Because of my interest in habits, I read a lot of memoirs of addiction. I don’t tackle addiction in Better Than Before, but still, I find that I get a lot of insights from these accounts.

I recently finished an excellent new memoir, Sarah Hepola’s Blackout: Remembering the Things I Drank to Forget.

I was particularly interested to see how she used loopholes to justify her drinking.

When we try to form and keep habits, we often search for loopholes, for justifications that will excuse us from keeping this particular habit in this particular situation.

However, if we catch ourselves in the act of loophole-seeking, we can perhaps reject them.
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We’re so good at thinking of loopholes! I’ve identified ten categories, in fact, and Hepola uses several of them as she justifies her drinking to herself.

I don’t want to sound unduly critical of Hepola, by identifying her loopholes. We all use them — we’re very ingenious when it comes to finding loopholes. Hepola’s memoir is thought-provoking and insightful, precisely because she’s so honest about her thoughts and actions.

Here are some examples of the loopholes she invokes:

— “Drinking on a plane is a line-item veto in the ‘never drink alone’ rulebook.” This doesn’t count loophole.

— “Everyone drinks alone on a plane.” Questionable assumption loophole. For instance, I’ve never had a drink on a plane in my life.

— “You’re allowed to drink alone while traveling. Who else could possibly join you? I loved drinking alone in distant bars.” Planning to fail loophole. Part of the fun of traveling, for Hepola, is feeling free to drink alone.

— “It would not be an overstatement to say this felt like the very point of existence. To savor each moment.” Fake self-actualization loophole.

— “It was my last night in Paris. I had to say yes.” This sounds like a combo of fake-self-actualization loophole and the tomorrow loophole.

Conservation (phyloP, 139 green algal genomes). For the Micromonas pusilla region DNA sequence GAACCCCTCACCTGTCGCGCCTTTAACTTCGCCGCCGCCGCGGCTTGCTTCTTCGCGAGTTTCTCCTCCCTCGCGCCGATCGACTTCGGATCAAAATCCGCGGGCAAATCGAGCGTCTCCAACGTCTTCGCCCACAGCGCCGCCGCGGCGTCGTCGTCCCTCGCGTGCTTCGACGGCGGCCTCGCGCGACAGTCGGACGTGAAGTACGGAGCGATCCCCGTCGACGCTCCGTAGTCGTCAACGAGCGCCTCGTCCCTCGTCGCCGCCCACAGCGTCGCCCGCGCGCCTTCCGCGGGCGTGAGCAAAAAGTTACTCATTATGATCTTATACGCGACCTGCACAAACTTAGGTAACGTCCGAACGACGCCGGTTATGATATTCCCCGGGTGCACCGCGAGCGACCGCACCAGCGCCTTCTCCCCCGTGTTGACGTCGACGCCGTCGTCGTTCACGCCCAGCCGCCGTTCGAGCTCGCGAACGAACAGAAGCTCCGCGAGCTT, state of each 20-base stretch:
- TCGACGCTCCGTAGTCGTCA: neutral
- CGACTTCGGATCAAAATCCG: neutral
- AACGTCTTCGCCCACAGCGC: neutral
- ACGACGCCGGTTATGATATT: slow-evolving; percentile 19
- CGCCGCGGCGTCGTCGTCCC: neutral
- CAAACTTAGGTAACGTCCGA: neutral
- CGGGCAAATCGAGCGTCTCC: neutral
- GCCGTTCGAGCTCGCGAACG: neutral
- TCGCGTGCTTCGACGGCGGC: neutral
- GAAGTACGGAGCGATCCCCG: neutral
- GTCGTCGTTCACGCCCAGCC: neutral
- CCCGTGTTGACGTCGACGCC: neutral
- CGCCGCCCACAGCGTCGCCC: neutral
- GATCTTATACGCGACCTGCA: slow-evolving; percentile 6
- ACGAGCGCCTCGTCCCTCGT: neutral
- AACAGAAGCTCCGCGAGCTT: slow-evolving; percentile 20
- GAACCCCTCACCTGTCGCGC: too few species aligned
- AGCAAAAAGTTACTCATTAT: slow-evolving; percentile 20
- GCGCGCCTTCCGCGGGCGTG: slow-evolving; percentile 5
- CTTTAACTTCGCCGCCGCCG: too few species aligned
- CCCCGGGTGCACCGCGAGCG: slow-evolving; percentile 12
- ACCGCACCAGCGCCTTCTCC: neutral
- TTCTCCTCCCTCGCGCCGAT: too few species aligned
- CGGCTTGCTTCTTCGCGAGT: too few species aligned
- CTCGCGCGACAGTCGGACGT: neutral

— “I knew some speed bump of circumstance would come along and force me to change. I would get married, and then I would quit. I would have a baby, and then I would quit.” Tomorrow loophole.

— “It wasn’t fair that my once-alcoholic friend could reboot his life to include the occasional Miller Lite…and I had broken blood vessels around my eyes from vomiting in the morning…It isn’t fair!” Questionable assumption loophole.

 “Writers drink. It’s what we do.” Questionable assumption loophole.

 “Paris was the problem, not me.” Lack of control loophole.

Most of us have a favorite few loopholes. Mine? False choice loophole.

In the end, Hepola is able to reject the loopholes, change her habits, and quit drinking.

How about you? Do you have a favorite loophole, that you find yourself turning to most often?

Gretchen Rubin is the author of the #1 New York Times Bestseller The Happiness Project—an account of the year she spent test-driving the wisdom of the ages, current scientific studies, and lessons from popular culture about how to be happier—and the recently released Happier at Home and Better Than BeforeOn her popular blog, The Happiness Project, she reports on her daily adventures in the pursuit of happiness. For more doses of happiness and other happenings, follow Gretchen on Facebook and Twitter.

Image courtesy of Rodion Kutsaev.